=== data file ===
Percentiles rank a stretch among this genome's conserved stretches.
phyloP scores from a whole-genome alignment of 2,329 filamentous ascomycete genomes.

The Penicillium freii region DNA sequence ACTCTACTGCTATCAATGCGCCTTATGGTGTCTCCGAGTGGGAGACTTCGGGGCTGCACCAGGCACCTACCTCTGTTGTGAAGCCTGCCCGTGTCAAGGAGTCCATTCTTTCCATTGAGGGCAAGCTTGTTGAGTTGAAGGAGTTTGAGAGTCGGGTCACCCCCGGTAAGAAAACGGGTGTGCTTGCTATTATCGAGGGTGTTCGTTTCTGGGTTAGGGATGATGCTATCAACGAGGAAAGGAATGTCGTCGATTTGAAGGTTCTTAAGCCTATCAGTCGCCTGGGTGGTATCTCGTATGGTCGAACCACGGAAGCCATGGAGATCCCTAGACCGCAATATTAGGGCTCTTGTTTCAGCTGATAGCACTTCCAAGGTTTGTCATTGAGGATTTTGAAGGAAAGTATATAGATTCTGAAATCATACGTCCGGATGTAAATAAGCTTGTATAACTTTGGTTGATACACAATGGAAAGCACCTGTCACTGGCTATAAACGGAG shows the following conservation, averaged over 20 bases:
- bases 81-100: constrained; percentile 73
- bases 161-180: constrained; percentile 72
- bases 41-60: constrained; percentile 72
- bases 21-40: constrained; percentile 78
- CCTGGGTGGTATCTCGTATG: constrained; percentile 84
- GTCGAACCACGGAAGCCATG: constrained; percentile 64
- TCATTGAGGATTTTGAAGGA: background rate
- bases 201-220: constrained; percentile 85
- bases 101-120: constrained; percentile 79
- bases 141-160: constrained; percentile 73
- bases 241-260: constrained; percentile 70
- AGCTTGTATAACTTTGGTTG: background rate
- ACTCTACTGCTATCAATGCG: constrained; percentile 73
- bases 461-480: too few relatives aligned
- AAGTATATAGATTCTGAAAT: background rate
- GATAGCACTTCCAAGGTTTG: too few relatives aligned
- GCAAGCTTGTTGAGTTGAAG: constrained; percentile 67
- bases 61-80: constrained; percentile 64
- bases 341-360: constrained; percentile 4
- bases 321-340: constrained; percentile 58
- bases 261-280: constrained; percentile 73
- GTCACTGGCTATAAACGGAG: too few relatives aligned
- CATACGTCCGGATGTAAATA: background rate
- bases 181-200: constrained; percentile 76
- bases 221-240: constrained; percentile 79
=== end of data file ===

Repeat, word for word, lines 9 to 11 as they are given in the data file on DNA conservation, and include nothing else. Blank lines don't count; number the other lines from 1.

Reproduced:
- GTCGAACCACGGAAGCCATG: constrained; percentile 64
- TCATTGAGGATTTTGAAGGA: background rate
- bases 201-220: constrained; percentile 85